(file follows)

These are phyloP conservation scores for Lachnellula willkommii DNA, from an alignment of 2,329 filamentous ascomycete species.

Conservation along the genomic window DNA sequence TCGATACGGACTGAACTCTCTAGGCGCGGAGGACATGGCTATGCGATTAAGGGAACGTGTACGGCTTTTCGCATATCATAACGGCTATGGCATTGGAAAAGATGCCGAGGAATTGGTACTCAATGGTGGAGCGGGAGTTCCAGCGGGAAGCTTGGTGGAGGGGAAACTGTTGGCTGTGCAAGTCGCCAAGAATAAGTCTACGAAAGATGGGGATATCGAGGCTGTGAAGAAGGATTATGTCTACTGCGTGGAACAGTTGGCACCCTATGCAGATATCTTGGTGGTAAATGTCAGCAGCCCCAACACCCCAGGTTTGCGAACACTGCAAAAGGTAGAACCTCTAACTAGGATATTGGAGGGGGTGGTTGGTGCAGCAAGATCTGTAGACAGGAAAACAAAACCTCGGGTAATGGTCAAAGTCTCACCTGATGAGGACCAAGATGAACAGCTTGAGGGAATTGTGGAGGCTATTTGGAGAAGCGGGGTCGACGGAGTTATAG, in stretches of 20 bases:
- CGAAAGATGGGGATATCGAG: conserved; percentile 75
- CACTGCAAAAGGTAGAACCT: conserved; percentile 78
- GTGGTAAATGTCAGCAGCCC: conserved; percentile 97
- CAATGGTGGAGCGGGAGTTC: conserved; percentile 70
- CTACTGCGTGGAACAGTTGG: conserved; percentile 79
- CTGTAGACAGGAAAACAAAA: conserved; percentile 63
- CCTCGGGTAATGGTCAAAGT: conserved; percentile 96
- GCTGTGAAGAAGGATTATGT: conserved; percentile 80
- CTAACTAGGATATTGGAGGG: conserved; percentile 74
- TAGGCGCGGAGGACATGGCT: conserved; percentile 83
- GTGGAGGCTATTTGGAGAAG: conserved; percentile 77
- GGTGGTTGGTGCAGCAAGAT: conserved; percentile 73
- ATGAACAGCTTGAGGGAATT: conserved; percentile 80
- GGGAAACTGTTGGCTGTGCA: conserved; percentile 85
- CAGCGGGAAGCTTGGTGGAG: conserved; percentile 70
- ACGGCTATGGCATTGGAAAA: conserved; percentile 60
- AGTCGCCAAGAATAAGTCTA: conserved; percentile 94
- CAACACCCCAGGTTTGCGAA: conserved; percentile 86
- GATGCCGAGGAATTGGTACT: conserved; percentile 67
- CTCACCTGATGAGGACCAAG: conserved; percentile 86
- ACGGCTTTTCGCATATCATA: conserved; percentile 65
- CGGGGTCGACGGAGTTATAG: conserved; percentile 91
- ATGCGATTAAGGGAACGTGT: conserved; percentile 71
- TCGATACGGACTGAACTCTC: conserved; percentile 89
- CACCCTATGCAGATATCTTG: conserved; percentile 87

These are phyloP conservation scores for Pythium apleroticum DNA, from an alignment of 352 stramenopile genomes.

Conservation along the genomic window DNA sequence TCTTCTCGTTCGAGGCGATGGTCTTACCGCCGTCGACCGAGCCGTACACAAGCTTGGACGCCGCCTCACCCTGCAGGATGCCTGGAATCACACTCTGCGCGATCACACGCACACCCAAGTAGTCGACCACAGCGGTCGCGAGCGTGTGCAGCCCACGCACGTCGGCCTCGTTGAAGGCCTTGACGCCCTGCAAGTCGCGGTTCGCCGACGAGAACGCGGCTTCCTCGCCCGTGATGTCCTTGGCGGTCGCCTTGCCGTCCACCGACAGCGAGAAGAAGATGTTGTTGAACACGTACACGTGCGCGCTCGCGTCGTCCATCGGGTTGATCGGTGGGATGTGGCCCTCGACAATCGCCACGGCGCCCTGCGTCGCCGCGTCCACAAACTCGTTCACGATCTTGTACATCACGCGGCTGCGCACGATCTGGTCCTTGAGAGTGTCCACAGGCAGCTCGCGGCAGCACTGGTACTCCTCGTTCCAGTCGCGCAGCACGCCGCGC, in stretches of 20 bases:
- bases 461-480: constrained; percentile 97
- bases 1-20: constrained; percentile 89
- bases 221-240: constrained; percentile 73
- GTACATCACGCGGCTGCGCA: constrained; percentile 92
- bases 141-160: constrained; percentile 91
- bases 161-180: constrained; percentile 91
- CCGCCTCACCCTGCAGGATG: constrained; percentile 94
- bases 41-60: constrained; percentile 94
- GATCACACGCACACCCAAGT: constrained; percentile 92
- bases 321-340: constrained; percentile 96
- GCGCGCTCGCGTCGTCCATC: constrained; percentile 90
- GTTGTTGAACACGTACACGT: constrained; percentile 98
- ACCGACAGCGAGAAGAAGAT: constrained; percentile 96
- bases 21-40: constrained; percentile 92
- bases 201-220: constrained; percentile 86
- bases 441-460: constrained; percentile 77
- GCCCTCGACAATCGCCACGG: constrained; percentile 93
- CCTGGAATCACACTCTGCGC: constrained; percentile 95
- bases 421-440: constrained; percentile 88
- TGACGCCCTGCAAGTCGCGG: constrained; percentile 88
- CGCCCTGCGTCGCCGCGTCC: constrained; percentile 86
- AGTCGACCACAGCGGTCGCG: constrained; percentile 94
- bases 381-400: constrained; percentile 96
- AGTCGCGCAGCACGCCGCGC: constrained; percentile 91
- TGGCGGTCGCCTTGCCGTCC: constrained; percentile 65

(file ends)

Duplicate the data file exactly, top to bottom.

These are phyloP conservation scores for Lachnellula willkommii DNA, from an alignment of 2,329 filamentous ascomycete species.

Conservation along the genomic window DNA sequence TCGATACGGACTGAACTCTCTAGGCGCGGAGGACATGGCTATGCGATTAAGGGAACGTGTACGGCTTTTCGCATATCATAACGGCTATGGCATTGGAAAAGATGCCGAGGAATTGGTACTCAATGGTGGAGCGGGAGTTCCAGCGGGAAGCTTGGTGGAGGGGAAACTGTTGGCTGTGCAAGTCGCCAAGAATAAGTCTACGAAAGATGGGGATATCGAGGCTGTGAAGAAGGATTATGTCTACTGCGTGGAACAGTTGGCACCCTATGCAGATATCTTGGTGGTAAATGTCAGCAGCCCCAACACCCCAGGTTTGCGAACACTGCAAAAGGTAGAACCTCTAACTAGGATATTGGAGGGGGTGGTTGGTGCAGCAAGATCTGTAGACAGGAAAACAAAACCTCGGGTAATGGTCAAAGTCTCACCTGATGAGGACCAAGATGAACAGCTTGAGGGAATTGTGGAGGCTATTTGGAGAAGCGGGGTCGACGGAGTTATAG, in stretches of 20 bases:
- CGAAAGATGGGGATATCGAG: conserved; percentile 75
- CACTGCAAAAGGTAGAACCT: conserved; percentile 78
- GTGGTAAATGTCAGCAGCCC: conserved; percentile 97
- CAATGGTGGAGCGGGAGTTC: conserved; percentile 70
- CTACTGCGTGGAACAGTTGG: conserved; percentile 79
- CTGTAGACAGGAAAACAAAA: conserved; percentile 63
- CCTCGGGTAATGGTCAAAGT: conserved; percentile 96
- GCTGTGAAGAAGGATTATGT: conserved; percentile 80
- CTAACTAGGATATTGGAGGG: conserved; percentile 74
- TAGGCGCGGAGGACATGGCT: conserved; percentile 83
- GTGGAGGCTATTTGGAGAAG: conserved; percentile 77
- GGTGGTTGGTGCAGCAAGAT: conserved; percentile 73
- ATGAACAGCTTGAGGGAATT: conserved; percentile 80
- GGGAAACTGTTGGCTGTGCA: conserved; percentile 85
- CAGCGGGAAGCTTGGTGGAG: conserved; percentile 70
- ACGGCTATGGCATTGGAAAA: conserved; percentile 60
- AGTCGCCAAGAATAAGTCTA: conserved; percentile 94
- CAACACCCCAGGTTTGCGAA: conserved; percentile 86
- GATGCCGAGGAATTGGTACT: conserved; percentile 67
- CTCACCTGATGAGGACCAAG: conserved; percentile 86
- ACGGCTTTTCGCATATCATA: conserved; percentile 65
- CGGGGTCGACGGAGTTATAG: conserved; percentile 91
- ATGCGATTAAGGGAACGTGT: conserved; percentile 71
- TCGATACGGACTGAACTCTC: conserved; percentile 89
- CACCCTATGCAGATATCTTG: conserved; percentile 87

These are phyloP conservation scores for Pythium apleroticum DNA, from an alignment of 352 stramenopile genomes.

Conservation along the genomic window DNA sequence TCTTCTCGTTCGAGGCGATGGTCTTACCGCCGTCGACCGAGCCGTACACAAGCTTGGACGCCGCCTCACCCTGCAGGATGCCTGGAATCACACTCTGCGCGATCACACGCACACCCAAGTAGTCGACCACAGCGGTCGCGAGCGTGTGCAGCCCACGCACGTCGGCCTCGTTGAAGGCCTTGACGCCCTGCAAGTCGCGGTTCGCCGACGAGAACGCGGCTTCCTCGCCCGTGATGTCCTTGGCGGTCGCCTTGCCGTCCACCGACAGCGAGAAGAAGATGTTGTTGAACACGTACACGTGCGCGCTCGCGTCGTCCATCGGGTTGATCGGTGGGATGTGGCCCTCGACAATCGCCACGGCGCCCTGCGTCGCCGCGTCCACAAACTCGTTCACGATCTTGTACATCACGCGGCTGCGCACGATCTGGTCCTTGAGAGTGTCCACAGGCAGCTCGCGGCAGCACTGGTACTCCTCGTTCCAGTCGCGCAGCACGCCGCGC, in stretches of 20 bases:
- bases 461-480: constrained; percentile 97
- bases 1-20: constrained; percentile 89
- bases 221-240: constrained; percentile 73
- GTACATCACGCGGCTGCGCA: constrained; percentile 92
- bases 141-160: constrained; percentile 91
- bases 161-180: constrained; percentile 91
- CCGCCTCACCCTGCAGGATG: constrained; percentile 94
- bases 41-60: constrained; percentile 94
- GATCACACGCACACCCAAGT: constrained; percentile 92
- bases 321-340: constrained; percentile 96
- GCGCGCTCGCGTCGTCCATC: constrained; percentile 90
- GTTGTTGAACACGTACACGT: constrained; percentile 98
- ACCGACAGCGAGAAGAAGAT: constrained; percentile 96
- bases 21-40: constrained; percentile 92
- bases 201-220: constrained; percentile 86
- bases 441-460: constrained; percentile 77
- GCCCTCGACAATCGCCACGG: constrained; percentile 93
- CCTGGAATCACACTCTGCGC: constrained; percentile 95
- bases 421-440: constrained; percentile 88
- TGACGCCCTGCAAGTCGCGG: constrained; percentile 88
- CGCCCTGCGTCGCCGCGTCC: constrained; percentile 86
- AGTCGACCACAGCGGTCGCG: constrained; percentile 94
- bases 381-400: constrained; percentile 96
- AGTCGCGCAGCACGCCGCGC: constrained; percentile 91
- TGGCGGTCGCCTTGCCGTCC: constrained; percentile 65